Books That Inspire 2009


 
The Believers: A Novel of Shaker Life
Janice Holt Giles


As a child growing up in Kentucky, I was exposed to many religious groups. My parents were members of the Church of Christ, one of my best friends was Jewish, another was Catholic, one of my aunts belonged to a group of serpent-handling churches in the hills and my cousin was a Shaker. My family spoke of my cousin in whispers and I wanted to know about the secret group and we didn’t have Google. What we did have was Janice Holt Giles. Ms. Giles wrote about strong women and their contributions to the settling of the state of Kentucky. Her women were determined, organized and willing to work hard. She also wrote about the Shakers and was my source of quality information. At 12 years old, I found my mothers copy of The Believers: A Novel of Shaker Life and read it over the summer. I found the whole utopian communal life fascinating. I managed to convince my parents, on a trip to visit a great aunt in Lexington, to take a side trip to Pleasant Hill, the Shaker community where my cousin lived. My mother had forgotten that my cousin was still living there, and when we came up on him, making brooms (while on our tour) my mother was very upset and had a difficult time carrying on a conversation with him. I found him very pleasant. This taste of communal living and working lead me to look at the Harmonist of New Harmony, Indiana (while I was at the University of Evansville, Indiana) and the Mormons of Utah. I was sure by the end of my studies I didn’t want to join a commune or any religion that would dictate what I was to wear or do with my day. I loved Ms. Holt's comment about her book – “It illuminates the problems of religious fanaticism, particularly what a pain it is for a woman to be married to a religious fanatic.”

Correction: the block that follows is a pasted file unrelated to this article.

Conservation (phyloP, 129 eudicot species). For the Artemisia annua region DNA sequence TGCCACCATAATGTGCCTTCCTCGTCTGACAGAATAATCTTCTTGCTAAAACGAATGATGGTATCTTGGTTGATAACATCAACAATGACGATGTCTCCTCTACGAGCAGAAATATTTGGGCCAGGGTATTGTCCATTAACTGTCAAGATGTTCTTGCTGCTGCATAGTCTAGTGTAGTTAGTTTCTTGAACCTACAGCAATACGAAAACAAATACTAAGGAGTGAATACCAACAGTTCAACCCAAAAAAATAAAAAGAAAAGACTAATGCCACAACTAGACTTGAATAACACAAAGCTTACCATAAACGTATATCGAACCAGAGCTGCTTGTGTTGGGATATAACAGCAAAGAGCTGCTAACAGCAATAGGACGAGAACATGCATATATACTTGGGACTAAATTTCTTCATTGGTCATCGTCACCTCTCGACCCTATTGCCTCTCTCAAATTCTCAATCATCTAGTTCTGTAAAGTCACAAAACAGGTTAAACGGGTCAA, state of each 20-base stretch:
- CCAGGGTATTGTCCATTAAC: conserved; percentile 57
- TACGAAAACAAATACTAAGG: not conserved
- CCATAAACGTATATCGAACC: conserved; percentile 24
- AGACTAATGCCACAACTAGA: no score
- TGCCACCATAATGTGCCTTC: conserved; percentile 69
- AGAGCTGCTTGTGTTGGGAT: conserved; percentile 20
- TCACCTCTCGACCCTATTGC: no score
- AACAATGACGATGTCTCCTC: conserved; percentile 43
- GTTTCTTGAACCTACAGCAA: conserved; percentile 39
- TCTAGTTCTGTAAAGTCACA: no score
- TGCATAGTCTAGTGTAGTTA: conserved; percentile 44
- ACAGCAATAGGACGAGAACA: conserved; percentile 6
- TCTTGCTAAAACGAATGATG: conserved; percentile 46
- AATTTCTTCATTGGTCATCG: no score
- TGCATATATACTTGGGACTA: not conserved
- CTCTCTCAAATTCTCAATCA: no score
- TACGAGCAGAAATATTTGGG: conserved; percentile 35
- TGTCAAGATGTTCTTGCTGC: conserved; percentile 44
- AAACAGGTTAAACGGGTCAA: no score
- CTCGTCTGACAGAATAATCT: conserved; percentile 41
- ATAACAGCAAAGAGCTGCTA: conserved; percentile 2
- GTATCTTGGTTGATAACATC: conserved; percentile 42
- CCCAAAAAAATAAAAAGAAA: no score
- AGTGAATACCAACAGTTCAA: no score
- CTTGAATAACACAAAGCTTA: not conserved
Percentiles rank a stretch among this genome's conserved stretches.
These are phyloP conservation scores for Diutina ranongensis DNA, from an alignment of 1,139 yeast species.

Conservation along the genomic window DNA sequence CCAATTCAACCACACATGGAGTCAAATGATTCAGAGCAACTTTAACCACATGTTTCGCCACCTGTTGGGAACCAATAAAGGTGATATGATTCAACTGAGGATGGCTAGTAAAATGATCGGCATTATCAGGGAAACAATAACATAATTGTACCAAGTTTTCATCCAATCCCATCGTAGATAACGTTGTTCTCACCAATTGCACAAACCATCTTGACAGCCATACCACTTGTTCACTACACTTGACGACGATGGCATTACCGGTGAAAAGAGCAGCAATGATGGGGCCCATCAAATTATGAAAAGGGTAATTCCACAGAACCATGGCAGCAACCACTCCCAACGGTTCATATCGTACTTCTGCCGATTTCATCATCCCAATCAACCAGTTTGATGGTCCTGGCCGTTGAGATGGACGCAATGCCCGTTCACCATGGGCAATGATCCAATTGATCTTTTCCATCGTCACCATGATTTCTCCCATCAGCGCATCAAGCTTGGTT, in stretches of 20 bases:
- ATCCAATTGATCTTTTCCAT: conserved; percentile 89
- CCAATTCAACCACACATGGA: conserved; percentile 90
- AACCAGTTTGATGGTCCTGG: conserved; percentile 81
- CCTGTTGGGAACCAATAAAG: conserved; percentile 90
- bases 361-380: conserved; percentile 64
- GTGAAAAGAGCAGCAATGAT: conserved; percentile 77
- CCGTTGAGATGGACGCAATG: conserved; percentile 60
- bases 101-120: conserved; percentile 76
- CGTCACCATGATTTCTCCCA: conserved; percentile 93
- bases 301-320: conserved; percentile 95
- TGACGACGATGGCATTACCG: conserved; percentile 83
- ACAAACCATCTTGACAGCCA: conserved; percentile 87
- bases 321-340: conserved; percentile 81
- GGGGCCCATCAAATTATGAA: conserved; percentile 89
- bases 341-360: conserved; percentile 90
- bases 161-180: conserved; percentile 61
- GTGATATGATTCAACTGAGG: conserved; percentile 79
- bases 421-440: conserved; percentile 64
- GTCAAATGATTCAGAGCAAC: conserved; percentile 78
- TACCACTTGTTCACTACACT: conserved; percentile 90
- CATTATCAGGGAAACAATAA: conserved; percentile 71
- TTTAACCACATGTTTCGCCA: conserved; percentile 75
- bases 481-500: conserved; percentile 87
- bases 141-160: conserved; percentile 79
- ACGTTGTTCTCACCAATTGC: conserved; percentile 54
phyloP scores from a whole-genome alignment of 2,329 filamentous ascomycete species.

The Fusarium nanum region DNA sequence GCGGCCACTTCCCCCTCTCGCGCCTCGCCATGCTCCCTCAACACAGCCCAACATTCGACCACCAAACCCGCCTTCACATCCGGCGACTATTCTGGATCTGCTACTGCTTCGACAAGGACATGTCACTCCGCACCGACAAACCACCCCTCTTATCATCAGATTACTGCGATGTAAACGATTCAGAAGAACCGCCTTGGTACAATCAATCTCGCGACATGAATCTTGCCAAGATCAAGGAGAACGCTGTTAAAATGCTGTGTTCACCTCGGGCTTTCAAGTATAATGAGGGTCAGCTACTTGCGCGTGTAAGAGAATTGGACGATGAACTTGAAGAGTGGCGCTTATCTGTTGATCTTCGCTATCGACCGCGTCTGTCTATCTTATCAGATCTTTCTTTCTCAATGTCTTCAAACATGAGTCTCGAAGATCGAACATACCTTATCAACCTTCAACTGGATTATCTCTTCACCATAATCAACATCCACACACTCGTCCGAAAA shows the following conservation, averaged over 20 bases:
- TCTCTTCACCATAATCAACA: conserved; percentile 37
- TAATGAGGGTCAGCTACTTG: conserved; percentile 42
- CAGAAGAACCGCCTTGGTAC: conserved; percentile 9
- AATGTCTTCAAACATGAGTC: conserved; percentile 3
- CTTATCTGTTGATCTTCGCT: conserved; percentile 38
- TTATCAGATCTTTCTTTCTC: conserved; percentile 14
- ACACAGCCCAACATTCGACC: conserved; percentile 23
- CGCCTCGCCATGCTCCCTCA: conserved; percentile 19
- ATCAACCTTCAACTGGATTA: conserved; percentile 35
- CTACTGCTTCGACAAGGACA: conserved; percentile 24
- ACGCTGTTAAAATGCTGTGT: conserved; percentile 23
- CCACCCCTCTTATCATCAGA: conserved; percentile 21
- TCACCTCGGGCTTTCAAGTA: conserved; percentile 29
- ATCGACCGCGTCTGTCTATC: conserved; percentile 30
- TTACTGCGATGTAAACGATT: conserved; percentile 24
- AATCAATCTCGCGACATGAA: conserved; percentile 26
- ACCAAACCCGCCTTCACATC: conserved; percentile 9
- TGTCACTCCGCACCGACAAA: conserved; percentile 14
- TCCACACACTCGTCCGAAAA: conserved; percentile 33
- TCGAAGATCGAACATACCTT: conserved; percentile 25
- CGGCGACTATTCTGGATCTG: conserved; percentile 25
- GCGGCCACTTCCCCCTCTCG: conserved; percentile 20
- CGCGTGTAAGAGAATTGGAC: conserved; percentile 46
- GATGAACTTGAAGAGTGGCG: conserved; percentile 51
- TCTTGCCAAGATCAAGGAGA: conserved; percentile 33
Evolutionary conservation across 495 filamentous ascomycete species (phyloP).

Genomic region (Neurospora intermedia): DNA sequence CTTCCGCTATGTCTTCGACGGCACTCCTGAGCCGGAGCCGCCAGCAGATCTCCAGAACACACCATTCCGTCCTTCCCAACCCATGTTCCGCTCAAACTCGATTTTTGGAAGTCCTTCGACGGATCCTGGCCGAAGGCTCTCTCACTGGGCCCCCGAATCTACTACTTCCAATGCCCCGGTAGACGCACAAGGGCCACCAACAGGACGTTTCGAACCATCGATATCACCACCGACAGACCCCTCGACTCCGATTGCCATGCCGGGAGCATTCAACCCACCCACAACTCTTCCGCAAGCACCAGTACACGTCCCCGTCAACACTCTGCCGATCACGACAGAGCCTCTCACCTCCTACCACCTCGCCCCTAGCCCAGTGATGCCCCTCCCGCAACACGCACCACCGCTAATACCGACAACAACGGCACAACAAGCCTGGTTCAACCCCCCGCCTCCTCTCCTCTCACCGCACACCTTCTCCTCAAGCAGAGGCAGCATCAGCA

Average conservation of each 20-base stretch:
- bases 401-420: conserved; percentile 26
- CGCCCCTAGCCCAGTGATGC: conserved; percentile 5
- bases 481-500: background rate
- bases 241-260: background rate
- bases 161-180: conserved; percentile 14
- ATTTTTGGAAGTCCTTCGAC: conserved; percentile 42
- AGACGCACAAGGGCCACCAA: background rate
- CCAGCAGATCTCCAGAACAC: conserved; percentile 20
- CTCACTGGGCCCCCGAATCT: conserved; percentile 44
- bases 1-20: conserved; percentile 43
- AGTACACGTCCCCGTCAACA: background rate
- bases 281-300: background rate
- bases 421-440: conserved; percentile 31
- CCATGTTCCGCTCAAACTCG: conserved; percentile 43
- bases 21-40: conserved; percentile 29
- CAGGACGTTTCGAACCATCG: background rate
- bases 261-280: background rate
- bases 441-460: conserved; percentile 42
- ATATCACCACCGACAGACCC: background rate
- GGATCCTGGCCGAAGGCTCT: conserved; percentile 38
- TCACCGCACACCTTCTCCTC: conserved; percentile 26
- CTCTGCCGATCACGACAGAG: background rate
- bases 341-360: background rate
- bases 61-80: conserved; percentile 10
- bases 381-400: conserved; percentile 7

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Bobby A. Anderson
Slide Librarian
School of Art and Art History